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UNITED
NATIONS
A

        General Assembly
A/58/PV.9
24 September 2003

Official Records
General Assembly
Fifty-eighth session
9th plenary meeting
Wednesday, 24 September 2003, 10 a.m.
New York

President: The Hon. Julian R. Hunte.............................................. (Saint Lucia)

The meeting was called to order at 10 a.m.

/...

The President: On behalf of the General Assembly, I have the honour to welcome to the United Nations His Excellency Mr. Enrique Bolaños Geyer, President of the Republic of Nicaragua, and to invite him to address the Assembly.

President Bolaños Geyer (spoke in Spanish): ...

/...

Peace is still only a hope in some regions of the world. Nicaragua advocates multilateral action to find peaceful solutions in keeping with international law. We are concerned at the escalation of the situation in the Middle East and its consequences, which is why we believe that the international community must contribute, through the United Nations, to finding a just and lasting peace in the region. My Government supports an immediate resumption of the peace process begun this year through the peace plan known as the road map.

/...

The President: On behalf of the General Assembly, I have the honour to welcome to the United Nations His Excellency Mr. John Agyekum Kufuor, President of the Republic of Ghana, and to invite him to address the Assembly.

President Kufuor: ...

/...

We sincerely hope that the Organization will be empowered to assume a central role in the current efforts to normalize the situation in the Middle East, especially in Iraq and Palestine. The strengthening of the Organization to provide this leadership will reinvigorate it to survive this century and promote the cause of peace and security in the world.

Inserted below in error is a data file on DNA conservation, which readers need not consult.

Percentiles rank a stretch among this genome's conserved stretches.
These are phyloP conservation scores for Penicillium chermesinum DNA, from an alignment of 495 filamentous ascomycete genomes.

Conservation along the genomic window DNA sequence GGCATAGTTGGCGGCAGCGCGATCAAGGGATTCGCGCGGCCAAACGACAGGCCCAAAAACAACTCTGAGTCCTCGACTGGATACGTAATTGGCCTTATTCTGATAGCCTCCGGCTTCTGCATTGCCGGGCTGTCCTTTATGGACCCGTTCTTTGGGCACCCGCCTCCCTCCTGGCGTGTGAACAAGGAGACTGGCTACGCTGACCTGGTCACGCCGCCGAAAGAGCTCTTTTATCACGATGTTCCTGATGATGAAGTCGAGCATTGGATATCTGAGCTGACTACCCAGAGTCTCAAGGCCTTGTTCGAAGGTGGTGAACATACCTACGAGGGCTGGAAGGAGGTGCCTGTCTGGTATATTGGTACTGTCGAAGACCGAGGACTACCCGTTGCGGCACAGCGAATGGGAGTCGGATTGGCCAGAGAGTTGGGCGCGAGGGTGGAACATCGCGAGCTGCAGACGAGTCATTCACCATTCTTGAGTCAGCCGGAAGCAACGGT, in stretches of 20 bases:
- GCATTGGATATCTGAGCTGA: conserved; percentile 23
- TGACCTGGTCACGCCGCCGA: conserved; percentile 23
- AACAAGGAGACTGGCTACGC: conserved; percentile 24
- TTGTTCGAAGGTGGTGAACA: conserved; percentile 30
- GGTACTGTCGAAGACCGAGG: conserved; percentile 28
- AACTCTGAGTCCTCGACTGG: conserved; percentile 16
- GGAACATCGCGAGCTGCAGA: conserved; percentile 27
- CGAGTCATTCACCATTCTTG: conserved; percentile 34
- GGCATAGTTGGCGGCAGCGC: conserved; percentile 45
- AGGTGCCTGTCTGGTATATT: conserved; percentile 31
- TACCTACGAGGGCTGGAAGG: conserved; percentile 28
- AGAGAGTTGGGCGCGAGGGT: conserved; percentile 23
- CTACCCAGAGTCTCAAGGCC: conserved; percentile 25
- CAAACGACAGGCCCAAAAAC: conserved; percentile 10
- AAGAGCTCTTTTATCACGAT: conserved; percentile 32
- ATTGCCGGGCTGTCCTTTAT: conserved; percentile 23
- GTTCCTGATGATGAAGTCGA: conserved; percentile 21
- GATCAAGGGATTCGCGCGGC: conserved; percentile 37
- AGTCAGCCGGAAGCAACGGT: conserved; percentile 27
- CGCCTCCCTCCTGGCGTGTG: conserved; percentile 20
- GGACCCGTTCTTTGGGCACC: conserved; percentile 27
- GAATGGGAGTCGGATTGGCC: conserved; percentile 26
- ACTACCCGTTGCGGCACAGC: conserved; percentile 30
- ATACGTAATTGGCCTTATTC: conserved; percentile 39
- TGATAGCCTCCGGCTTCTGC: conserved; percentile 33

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The President: On behalf of the General Assembly, I have the honour to welcome to the United Nations His Excellency Mr. Abdelaziz Bouteflika, President of the People’s Democratic Republic of Algeria and former President of the General Assembly, and to invite him to address the Assembly.

President Bouteflika (spoke in Arabic):...

/...

At the risk of repeating ourselves, we will continue to warn against all misconceptions and the tendentious association of terrorism with a particular religion, civilization or geographical area. Equally, we need to agree upon an accurate definition of terrorism, so as not to affect national liberation struggles and the legitimate right of peoples to self-determination. Such a clarification should be provided as part of the draft global convention against terrorism, currently on the international agenda. Launching a genuine dialogue among cultures and civilizations will be helpful in fostering rapprochement and understanding among peoples, by combating prejudiced viewpoints and narrow-minded perceptions. Situations will still be tense wherever peoples are deprived of their rights, and denied freedom and dignity.

This is the case in Palestine, where the Palestinian people are still denied the enjoyment of their right to exist, despite the universal recognition of their national rights today. The prevarication, delaying tactics and systematic repression used by Israel for decades to defer the settlement of the Palestinian problem, have now led to an explosive situation that seriously threatens regional and global peace and security.

The international community should become involved in a more decisive manner to put an end to this spiralling situation, and firmly urge Israel to fully cooperate for a global, just and lasting solution which necessarily includes the establishment of an independent and fully sovereign Palestinian State, with Al-Quds Al-Sharif as its capital, and the withdrawal from the Lebanese and Syrian territories remaining under occupation.

/...

The President: On behalf of the General Assembly, I have the honour to welcome to the United Nations His Excellency General Pervez Musharraf, President of the Islamic Republic of Pakistan, and to invite him to address the Assembly.

President Musharraf: ...